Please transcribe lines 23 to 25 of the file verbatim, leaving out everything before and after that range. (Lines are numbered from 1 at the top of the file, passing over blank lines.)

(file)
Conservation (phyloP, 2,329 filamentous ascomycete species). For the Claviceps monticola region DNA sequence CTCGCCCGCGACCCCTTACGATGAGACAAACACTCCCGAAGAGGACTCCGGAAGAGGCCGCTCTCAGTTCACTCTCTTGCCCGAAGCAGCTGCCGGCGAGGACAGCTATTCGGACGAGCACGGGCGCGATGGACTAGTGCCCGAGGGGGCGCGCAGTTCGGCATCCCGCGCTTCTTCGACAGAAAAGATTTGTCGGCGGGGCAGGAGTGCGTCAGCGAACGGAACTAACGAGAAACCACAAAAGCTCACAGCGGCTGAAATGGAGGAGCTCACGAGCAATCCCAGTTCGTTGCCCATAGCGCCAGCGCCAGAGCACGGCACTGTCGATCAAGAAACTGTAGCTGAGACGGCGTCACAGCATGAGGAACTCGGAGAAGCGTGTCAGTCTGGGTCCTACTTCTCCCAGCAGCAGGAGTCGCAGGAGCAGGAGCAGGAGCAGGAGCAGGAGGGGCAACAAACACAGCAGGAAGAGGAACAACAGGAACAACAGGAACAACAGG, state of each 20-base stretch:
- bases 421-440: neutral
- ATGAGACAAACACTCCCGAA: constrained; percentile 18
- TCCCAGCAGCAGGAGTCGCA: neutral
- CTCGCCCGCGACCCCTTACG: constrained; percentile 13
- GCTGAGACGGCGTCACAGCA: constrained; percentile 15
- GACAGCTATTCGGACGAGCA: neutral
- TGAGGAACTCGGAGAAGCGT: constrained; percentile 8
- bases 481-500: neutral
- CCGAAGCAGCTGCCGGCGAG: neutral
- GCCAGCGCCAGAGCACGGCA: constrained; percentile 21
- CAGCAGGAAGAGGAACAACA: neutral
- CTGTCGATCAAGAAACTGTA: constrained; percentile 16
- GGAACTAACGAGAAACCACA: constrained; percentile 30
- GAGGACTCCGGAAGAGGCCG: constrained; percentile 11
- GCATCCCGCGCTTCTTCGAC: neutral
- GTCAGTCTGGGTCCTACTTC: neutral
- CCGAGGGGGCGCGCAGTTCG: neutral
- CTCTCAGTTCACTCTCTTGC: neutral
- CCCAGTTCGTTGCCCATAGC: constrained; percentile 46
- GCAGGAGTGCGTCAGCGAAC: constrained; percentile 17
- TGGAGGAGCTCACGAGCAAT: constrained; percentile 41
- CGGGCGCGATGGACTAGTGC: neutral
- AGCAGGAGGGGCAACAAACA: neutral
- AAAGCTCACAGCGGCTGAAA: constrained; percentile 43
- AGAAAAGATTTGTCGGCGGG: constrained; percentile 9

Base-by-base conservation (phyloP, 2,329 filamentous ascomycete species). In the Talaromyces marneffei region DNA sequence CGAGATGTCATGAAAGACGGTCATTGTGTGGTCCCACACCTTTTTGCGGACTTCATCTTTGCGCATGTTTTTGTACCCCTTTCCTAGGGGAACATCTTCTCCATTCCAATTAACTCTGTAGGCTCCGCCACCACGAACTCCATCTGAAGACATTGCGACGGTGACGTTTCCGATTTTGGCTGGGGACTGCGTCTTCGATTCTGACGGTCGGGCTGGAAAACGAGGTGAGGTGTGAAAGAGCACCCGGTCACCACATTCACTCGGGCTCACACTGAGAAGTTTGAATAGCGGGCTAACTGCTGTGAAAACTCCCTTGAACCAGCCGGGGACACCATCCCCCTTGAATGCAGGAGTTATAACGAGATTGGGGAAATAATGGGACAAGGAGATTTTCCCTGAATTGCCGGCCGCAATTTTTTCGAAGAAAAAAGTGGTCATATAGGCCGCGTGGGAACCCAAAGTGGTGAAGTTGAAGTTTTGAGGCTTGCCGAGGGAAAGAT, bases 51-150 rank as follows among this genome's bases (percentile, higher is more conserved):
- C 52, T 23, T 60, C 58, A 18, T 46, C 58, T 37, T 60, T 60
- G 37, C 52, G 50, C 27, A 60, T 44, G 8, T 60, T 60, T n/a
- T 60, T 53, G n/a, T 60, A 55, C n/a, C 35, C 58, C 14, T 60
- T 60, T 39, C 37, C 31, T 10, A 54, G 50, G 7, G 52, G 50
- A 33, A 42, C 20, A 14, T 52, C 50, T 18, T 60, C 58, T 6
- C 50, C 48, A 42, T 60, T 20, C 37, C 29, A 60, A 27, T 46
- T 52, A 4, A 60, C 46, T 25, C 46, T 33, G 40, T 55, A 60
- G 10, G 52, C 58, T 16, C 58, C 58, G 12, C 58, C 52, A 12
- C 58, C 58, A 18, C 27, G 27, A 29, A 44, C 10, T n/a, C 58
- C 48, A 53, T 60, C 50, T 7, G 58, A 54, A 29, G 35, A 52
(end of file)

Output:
- CGGGCGCGATGGACTAGTGC: neutral
- AGCAGGAGGGGCAACAAACA: neutral
- AAAGCTCACAGCGGCTGAAA: constrained; percentile 43